What’s most important today? To join the physical and digital commons, cooperativism and commons, and do it from the very beginning.
This is the final installment of my week-long interview with David de Ugarte. Today’s question is, what is the relationship between the physical commons and the digital commons?
As I mentioned to you earlier, I think they have different natures. The digital commons is already part of a world of abundance: there is enough for everyone, everybody can freely use however much they need without causing anyone else to lose out on any resource or any opportunity. In that sense, it is something profoundly new, historical, truly wonderful. We will never be able to celebrate it enough.
The digital commons also has a special virtue: in good measure, it’s directly applicable to production, and allows us to be more productive. To be more productive, to have greater productivity, means that it helps us to produce more with fewer resources. That’s an important point, because it means that society moves in the right direction, by using ever fewer resources, ultimately, to freely satisfy everyone’s needs.
But, meanwhile, even though we’re moving in the right direction, the social panorama around us is more and more alarming: inequality, unemployment, exclusion, lives that are more and more fragmented and lonely, with less meaning… largely because the economic system that has sustained us for the last two hundred years no longer offers a credible future for the majority, or even for the human race as a whole.
In this context, worker cooperativism, egalitarian communities, the little commons formed between friends or affinity groups to cover risks or produce everyday objects, provide more than just hope. If we can build capacities in them—and the obvious way is the use of the digital and knowledge commons—we will build an inclusive and equal economy that is oriented to abundance. We will give our communities a solid economic base. This base will not be predatory, but democratic, open, and capable of creating futures for everyone, everywhere.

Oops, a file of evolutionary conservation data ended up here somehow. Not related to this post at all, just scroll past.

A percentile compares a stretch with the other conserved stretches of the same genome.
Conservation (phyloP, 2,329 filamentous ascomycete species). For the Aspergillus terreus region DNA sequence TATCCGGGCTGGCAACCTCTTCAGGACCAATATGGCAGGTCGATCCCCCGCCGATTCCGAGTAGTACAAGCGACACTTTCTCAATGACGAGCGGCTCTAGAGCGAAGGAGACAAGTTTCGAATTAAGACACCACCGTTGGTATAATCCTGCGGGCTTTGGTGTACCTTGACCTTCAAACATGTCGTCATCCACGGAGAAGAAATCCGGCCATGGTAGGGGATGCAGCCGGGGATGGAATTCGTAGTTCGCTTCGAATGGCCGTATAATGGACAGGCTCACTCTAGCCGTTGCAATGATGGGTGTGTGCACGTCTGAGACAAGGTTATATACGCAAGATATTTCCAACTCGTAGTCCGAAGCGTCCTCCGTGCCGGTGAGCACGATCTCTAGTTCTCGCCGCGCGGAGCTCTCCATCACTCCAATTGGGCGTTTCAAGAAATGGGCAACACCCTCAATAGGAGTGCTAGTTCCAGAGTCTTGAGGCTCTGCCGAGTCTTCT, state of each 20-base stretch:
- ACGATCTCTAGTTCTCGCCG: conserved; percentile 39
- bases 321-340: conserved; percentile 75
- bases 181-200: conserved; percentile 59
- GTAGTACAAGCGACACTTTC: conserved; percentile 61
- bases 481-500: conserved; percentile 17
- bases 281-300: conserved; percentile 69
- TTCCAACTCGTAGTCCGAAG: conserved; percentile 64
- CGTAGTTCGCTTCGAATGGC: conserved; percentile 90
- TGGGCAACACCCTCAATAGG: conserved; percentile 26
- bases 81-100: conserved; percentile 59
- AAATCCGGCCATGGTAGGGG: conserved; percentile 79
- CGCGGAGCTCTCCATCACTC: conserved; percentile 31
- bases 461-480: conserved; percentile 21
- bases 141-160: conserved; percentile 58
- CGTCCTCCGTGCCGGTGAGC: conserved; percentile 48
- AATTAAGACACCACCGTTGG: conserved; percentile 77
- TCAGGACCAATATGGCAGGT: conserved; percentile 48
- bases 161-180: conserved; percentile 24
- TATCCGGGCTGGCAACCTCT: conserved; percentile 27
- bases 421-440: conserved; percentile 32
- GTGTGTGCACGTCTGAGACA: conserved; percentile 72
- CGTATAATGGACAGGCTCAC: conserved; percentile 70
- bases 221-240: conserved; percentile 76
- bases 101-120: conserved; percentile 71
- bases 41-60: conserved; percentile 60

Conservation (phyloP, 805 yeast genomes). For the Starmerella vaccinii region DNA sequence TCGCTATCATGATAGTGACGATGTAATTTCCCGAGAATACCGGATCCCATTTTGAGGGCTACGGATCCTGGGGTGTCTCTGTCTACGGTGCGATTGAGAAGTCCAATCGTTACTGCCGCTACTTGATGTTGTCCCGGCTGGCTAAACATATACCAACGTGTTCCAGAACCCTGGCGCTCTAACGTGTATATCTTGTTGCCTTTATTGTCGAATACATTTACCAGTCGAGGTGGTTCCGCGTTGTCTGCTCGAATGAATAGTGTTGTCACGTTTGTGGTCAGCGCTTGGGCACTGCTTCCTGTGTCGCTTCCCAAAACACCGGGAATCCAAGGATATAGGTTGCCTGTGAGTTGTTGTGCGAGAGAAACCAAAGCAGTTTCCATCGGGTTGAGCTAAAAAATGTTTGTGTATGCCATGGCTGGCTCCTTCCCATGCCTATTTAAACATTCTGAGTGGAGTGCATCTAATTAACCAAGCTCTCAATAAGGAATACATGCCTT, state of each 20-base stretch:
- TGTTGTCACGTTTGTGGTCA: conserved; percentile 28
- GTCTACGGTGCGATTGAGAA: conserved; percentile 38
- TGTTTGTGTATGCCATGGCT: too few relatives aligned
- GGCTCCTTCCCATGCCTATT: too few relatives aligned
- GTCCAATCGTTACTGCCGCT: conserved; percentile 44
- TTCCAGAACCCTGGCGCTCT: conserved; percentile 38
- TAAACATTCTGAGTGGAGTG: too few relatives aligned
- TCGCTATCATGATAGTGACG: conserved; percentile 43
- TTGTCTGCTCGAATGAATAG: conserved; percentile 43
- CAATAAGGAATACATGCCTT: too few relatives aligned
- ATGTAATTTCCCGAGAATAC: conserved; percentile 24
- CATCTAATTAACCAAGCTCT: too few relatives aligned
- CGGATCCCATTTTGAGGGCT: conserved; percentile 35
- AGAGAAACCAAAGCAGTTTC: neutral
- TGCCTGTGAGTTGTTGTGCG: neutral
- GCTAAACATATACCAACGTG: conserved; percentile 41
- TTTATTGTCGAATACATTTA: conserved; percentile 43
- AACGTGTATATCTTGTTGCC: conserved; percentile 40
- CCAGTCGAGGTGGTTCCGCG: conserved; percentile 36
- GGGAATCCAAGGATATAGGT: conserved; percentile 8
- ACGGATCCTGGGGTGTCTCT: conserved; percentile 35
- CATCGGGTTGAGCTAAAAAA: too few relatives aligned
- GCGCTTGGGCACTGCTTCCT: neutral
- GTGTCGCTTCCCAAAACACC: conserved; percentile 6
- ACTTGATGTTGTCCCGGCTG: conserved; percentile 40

What’s most important today? To join the physical and digital commons, cooperativism and commons, and do it from the very beginning with the aim of infecting small businesses and traditional family businesses, and even the remaining big businesses not dependent on Big Financial Capital that want ethical and communal development. The world isn’t going to suddenly change because of regulatory and political reforms if there aren’t broad sectors of society behind them that have already made the change in productivity and demonstrated, here and now, that they can provide for the needs of more and more people. That’s the task we have ahead: to productively and socially empower our communities. And both commons are essential for that.